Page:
Beit Midrash

  • Jewish Laws and Thoughts
  • Honoring the Parents
To dedicate this lesson

Must I Honor My Parents if They Tell Me Not to Live In Judea/Samaria?

What if one's parents tell him not to live in Judea/Samaria? Is living there considered an extra important mitzvah, and therefore he should ignore his parents, or is it only a "beautification" of the existing mitzvah of living in the Land of Israel?

undefined

Rabbi Eliezer Melamed

Nissan 7 5782
Translated by Hillel Fendel

Question: I know that one may not listen to his parents if they tell him not to fulfill another Torah commandment. But what happens if they simply do not want him to fulfill the commandment in its most "honored" manner? For instance, they tell him not to buy a beautiful etrog, but a cheaper one – must he fulfill the mitzvah of honoring his parents, or may/should he buy the nicer etrog?

And in this connection, what if one's parents tell him not to live in Judea/Samaria? Is living there considered an extra important mitzvah, and therefore he should ignore his parents, or is it only a "beautification" of the existing mitzvah of living in the Land of Israel?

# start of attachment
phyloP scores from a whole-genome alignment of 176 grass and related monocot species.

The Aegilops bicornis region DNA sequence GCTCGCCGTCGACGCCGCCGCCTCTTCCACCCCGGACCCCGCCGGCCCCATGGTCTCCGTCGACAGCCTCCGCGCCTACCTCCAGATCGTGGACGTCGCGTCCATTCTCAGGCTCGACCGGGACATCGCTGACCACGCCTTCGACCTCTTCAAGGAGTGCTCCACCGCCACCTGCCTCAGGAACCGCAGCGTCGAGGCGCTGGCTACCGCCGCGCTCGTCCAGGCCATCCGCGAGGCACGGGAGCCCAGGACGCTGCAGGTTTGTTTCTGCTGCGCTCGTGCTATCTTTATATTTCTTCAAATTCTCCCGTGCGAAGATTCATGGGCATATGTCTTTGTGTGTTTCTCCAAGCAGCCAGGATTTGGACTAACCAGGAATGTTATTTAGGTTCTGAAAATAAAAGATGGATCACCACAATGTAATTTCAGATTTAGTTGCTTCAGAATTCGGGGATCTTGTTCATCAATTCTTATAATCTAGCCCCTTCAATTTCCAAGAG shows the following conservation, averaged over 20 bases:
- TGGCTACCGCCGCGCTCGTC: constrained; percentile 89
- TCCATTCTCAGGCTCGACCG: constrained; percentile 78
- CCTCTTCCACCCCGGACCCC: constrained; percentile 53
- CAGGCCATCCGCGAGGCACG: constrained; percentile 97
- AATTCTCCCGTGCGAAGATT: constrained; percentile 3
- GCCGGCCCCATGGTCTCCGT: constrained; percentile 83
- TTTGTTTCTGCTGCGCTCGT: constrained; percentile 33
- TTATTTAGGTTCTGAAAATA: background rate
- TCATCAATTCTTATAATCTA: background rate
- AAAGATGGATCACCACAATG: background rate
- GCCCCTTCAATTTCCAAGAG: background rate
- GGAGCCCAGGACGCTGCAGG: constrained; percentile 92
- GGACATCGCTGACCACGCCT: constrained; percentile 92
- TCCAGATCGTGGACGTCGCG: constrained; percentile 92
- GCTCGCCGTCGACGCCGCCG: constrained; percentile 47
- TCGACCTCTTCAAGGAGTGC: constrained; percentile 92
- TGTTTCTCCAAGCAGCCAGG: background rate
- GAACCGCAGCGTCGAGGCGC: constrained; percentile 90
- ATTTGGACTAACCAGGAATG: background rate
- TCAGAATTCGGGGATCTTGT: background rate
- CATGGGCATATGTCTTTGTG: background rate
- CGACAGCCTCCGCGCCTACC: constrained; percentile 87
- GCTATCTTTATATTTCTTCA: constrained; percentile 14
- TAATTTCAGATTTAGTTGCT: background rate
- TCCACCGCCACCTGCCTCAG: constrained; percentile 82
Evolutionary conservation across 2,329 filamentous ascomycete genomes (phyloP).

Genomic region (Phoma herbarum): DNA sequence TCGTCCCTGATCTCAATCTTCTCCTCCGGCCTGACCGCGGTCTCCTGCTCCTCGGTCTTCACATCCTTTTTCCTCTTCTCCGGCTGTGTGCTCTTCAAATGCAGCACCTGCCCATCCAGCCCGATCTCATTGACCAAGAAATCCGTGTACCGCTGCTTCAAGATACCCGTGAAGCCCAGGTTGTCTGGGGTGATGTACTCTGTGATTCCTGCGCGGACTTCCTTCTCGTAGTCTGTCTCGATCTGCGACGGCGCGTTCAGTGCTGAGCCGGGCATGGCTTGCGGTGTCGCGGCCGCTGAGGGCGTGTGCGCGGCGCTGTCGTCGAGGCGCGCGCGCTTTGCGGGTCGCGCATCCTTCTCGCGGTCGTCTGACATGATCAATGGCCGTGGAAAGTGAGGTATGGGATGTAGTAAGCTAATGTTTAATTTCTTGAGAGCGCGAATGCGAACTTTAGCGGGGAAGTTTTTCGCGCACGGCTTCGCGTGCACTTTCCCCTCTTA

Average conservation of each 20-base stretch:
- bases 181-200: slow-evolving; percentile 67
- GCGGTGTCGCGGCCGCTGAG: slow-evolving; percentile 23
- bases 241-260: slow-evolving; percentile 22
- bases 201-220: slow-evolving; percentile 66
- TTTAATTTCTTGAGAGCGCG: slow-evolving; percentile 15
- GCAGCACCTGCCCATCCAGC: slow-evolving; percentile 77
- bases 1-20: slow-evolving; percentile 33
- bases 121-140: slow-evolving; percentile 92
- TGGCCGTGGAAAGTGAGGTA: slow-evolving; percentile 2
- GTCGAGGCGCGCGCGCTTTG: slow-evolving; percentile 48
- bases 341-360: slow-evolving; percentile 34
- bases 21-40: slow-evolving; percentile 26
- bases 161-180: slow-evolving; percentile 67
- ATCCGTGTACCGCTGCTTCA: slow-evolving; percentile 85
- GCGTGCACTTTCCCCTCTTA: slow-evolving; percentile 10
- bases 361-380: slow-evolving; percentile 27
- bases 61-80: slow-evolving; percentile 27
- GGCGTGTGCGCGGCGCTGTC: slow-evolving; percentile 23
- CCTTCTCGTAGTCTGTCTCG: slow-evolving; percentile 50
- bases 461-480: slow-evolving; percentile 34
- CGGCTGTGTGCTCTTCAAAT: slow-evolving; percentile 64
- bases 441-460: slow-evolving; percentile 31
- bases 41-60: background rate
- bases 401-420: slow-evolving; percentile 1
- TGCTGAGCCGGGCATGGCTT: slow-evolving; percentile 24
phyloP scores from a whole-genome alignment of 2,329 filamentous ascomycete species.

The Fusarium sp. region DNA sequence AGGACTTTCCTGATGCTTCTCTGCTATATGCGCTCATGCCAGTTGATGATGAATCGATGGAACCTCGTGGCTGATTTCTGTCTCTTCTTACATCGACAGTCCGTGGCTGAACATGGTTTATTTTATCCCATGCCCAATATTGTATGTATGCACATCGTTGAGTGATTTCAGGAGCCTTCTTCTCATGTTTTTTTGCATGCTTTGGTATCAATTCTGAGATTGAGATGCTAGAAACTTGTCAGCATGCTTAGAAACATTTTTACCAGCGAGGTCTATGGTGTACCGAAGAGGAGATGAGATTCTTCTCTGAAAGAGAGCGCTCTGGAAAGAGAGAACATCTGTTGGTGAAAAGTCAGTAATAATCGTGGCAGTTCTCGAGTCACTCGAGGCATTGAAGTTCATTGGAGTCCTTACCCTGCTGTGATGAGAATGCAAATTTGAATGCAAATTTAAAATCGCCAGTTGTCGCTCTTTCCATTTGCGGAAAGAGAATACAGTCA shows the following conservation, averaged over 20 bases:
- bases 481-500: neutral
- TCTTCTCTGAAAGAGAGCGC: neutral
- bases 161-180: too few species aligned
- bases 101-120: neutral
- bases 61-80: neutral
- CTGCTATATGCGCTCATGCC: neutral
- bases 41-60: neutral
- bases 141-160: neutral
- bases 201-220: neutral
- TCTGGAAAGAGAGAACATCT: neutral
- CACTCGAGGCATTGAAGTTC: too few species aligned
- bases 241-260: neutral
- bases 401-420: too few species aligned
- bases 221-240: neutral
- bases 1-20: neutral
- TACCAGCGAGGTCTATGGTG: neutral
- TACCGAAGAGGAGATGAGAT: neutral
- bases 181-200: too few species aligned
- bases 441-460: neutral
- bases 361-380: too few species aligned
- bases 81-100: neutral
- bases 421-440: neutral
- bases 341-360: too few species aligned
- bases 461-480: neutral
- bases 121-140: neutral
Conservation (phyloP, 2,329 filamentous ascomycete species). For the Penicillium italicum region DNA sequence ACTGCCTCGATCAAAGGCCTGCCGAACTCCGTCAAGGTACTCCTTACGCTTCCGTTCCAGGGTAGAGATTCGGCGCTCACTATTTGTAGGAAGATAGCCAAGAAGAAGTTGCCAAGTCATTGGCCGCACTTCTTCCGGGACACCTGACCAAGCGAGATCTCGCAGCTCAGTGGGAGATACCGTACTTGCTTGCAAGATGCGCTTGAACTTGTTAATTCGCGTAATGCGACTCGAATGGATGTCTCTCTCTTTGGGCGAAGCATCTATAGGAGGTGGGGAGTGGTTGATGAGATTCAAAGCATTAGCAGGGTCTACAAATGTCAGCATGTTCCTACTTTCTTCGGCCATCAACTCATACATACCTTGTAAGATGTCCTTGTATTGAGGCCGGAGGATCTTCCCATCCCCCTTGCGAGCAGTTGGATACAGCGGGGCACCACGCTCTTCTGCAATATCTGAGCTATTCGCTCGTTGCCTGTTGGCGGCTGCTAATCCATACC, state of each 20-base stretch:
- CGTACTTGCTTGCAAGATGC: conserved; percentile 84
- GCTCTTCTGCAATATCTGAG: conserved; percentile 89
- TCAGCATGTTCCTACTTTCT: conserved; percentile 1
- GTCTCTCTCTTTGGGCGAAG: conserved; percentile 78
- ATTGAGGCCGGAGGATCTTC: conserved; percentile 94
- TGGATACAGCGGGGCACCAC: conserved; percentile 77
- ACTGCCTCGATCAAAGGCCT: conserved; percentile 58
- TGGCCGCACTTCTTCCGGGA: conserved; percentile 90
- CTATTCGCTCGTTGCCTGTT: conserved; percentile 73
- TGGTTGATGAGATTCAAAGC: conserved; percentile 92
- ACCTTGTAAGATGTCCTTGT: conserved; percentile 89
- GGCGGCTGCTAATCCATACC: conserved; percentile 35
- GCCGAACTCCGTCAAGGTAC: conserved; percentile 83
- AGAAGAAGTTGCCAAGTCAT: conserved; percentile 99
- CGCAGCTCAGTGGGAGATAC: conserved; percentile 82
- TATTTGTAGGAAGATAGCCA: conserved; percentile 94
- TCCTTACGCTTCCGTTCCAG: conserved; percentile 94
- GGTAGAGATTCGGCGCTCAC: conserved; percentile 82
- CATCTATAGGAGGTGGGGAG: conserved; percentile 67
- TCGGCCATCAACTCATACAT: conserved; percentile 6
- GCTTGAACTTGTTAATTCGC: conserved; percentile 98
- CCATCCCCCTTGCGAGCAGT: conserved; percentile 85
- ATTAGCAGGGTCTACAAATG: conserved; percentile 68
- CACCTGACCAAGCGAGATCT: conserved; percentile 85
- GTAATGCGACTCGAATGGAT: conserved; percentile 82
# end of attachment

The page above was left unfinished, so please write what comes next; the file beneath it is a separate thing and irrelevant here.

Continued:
Answer: There are differing opinions on the value of "beautification" of a mitzvah when it conflicts with one's parents' wishes. The Beit Lechem Yehuda (Yoreh Deah 240,15), for instance, says that one should not engage in over-fasting against his father's wishes. But I believe this is simply a recommendation, and not a Halakhic requirement; one who wishes to glorify a mitzvah may do so even if this is in opposition to his parents' desires.

Regarding the mitzvah of living in the Land of Israel, my humble opinion is that residence in Judea and Samaria is not merely a "beautification," but is rather the essence of the mitzvah. This is because it actually helps the Land remain in our hands and not in the hands of other nations [in accordance with one of the main goals of the mitzvah].

In addition, the obligation to honor one's parents does not obligate him to change his life plans. For instance, if he wants to be a musician or a farmer, and they demand that he study physics, he need not obey them. Similarly, if he wants to serve in the IDF in a combat position, he need not follow his parents' contrary desires.

In order to get articles like this delivered straight to your inbox every week, subscribe to the Israel National Torah newsletter here.
את המידע הדפסתי באמצעות אתר yeshiva.org.il